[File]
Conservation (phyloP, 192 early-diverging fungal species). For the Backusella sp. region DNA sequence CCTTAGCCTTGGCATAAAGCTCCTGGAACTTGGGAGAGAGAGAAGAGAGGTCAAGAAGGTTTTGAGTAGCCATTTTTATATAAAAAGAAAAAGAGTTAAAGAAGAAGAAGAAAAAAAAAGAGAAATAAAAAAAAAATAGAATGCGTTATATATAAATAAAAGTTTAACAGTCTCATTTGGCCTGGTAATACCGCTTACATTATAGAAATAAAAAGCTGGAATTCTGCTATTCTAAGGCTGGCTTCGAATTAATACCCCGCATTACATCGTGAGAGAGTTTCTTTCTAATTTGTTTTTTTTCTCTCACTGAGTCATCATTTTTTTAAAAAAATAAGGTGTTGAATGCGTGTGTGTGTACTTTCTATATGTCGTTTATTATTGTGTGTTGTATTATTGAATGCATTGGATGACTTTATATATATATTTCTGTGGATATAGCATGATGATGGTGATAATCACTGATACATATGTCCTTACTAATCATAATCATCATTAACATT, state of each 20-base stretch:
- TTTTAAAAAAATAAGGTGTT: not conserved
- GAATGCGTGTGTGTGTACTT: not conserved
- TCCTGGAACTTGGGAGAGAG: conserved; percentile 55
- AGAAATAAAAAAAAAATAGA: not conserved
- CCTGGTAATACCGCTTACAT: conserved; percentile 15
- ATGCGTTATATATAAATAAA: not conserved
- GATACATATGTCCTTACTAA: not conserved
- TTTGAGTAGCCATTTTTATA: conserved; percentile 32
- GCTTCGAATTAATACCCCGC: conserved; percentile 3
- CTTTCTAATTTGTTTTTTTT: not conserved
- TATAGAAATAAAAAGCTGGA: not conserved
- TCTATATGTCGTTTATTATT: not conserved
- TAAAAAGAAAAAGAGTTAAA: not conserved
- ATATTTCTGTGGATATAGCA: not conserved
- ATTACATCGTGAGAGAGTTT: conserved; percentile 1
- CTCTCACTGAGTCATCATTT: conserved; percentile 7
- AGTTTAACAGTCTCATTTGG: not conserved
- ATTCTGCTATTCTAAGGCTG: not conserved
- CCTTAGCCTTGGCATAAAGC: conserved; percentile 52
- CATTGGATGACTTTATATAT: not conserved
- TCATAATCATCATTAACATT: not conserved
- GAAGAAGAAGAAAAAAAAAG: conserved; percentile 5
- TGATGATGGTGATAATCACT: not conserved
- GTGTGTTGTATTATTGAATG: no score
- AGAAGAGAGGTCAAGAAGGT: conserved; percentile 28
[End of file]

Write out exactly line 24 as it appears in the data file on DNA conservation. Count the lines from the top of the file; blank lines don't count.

- TGATGATGGTGATAATCACT: not conserved